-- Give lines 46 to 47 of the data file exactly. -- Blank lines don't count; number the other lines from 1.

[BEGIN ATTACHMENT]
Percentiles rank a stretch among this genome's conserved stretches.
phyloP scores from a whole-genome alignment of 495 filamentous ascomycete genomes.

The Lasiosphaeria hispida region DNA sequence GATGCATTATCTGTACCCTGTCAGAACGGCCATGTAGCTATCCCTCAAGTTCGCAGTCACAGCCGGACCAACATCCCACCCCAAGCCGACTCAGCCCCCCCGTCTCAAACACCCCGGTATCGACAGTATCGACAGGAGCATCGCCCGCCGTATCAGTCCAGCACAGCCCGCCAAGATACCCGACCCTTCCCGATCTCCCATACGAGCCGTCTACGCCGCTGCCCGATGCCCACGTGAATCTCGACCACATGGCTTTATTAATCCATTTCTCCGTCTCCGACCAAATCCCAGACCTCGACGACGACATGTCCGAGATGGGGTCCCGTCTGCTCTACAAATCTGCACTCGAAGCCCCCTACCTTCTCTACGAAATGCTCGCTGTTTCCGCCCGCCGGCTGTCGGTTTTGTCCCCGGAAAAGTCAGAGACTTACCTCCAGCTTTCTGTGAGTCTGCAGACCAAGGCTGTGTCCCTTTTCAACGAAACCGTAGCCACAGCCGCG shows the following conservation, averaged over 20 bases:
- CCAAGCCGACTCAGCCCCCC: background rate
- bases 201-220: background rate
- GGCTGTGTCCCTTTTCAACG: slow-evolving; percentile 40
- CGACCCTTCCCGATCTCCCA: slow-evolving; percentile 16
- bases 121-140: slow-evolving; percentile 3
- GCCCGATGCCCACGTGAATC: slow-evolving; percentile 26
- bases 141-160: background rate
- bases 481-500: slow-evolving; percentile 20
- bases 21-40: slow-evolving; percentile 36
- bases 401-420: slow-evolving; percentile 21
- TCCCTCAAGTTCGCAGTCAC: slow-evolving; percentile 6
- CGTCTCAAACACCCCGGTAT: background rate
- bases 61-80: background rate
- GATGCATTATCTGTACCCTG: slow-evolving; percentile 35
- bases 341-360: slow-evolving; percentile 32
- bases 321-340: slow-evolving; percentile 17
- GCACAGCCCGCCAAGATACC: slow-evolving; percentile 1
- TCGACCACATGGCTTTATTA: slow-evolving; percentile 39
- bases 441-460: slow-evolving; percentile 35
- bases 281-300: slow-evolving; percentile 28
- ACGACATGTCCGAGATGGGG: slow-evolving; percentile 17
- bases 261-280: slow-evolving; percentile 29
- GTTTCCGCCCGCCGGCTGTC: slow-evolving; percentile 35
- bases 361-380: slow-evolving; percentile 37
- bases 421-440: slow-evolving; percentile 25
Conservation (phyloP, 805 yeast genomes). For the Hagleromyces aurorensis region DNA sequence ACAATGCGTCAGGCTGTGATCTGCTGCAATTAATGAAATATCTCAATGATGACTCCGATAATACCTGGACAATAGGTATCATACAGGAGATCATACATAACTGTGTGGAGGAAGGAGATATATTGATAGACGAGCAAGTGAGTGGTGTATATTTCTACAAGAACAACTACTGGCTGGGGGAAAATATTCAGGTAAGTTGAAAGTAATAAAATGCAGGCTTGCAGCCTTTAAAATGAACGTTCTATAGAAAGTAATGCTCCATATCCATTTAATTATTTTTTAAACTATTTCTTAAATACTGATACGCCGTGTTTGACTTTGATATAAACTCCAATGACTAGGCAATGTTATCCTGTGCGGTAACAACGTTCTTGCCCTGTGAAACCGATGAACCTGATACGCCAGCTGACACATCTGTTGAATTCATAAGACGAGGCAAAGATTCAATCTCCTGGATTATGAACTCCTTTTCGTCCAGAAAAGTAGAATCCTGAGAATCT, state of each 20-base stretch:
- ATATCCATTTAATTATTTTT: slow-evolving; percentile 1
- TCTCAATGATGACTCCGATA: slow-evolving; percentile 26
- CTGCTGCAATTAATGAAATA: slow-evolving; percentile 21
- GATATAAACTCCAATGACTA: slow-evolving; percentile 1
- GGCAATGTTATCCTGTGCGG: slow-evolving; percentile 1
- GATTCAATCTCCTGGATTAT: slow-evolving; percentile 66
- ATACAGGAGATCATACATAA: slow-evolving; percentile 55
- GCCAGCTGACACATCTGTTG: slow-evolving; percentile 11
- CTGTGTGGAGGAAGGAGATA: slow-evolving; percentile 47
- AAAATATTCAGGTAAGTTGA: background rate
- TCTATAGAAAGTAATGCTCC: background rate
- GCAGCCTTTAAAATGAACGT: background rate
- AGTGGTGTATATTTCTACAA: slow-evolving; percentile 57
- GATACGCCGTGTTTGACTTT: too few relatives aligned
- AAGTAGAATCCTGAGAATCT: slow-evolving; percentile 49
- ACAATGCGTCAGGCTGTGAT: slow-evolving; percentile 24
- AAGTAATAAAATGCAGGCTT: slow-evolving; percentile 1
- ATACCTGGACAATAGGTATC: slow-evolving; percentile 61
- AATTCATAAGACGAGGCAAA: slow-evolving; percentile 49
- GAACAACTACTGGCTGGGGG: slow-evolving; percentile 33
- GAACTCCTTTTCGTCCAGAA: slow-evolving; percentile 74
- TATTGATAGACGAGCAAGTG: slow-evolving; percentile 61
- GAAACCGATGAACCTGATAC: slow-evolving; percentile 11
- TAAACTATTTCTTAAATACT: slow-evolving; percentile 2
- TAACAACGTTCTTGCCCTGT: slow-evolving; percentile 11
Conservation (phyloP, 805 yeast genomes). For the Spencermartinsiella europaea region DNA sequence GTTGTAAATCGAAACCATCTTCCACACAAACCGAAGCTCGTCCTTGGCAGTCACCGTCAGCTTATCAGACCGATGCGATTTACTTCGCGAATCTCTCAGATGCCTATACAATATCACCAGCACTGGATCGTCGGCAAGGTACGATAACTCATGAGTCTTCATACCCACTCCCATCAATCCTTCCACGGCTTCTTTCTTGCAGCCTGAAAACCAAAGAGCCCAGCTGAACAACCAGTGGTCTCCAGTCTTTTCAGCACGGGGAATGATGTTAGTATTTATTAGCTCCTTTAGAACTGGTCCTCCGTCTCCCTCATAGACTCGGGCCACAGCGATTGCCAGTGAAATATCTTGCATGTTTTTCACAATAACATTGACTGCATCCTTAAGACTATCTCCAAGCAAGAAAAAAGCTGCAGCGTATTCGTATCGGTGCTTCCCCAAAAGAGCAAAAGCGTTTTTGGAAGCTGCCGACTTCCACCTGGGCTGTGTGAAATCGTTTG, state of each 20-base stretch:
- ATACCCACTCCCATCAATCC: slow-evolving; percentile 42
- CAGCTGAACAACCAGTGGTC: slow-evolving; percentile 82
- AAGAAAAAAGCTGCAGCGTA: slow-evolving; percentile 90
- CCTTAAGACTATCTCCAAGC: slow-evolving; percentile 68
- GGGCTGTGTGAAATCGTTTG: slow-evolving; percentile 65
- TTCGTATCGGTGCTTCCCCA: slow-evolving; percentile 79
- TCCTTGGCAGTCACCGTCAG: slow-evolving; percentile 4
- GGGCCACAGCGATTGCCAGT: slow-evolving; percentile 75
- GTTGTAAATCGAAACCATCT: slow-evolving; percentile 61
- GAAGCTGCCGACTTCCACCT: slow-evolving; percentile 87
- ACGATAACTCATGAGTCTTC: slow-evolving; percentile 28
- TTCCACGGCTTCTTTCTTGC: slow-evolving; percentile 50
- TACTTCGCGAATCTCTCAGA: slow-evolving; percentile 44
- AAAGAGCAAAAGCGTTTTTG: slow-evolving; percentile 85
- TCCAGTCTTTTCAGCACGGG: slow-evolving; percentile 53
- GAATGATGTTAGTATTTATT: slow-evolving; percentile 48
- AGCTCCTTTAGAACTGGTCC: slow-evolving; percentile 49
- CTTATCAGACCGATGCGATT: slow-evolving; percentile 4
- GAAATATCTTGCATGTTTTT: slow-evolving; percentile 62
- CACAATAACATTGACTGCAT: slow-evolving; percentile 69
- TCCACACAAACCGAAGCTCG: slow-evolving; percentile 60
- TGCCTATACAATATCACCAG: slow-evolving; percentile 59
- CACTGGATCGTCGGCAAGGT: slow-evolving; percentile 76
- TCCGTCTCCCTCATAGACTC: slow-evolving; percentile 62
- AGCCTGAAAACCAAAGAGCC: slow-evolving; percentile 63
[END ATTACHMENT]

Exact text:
- AAGTAATAAAATGCAGGCTT: slow-evolving; percentile 1
- ATACCTGGACAATAGGTATC: slow-evolving; percentile 61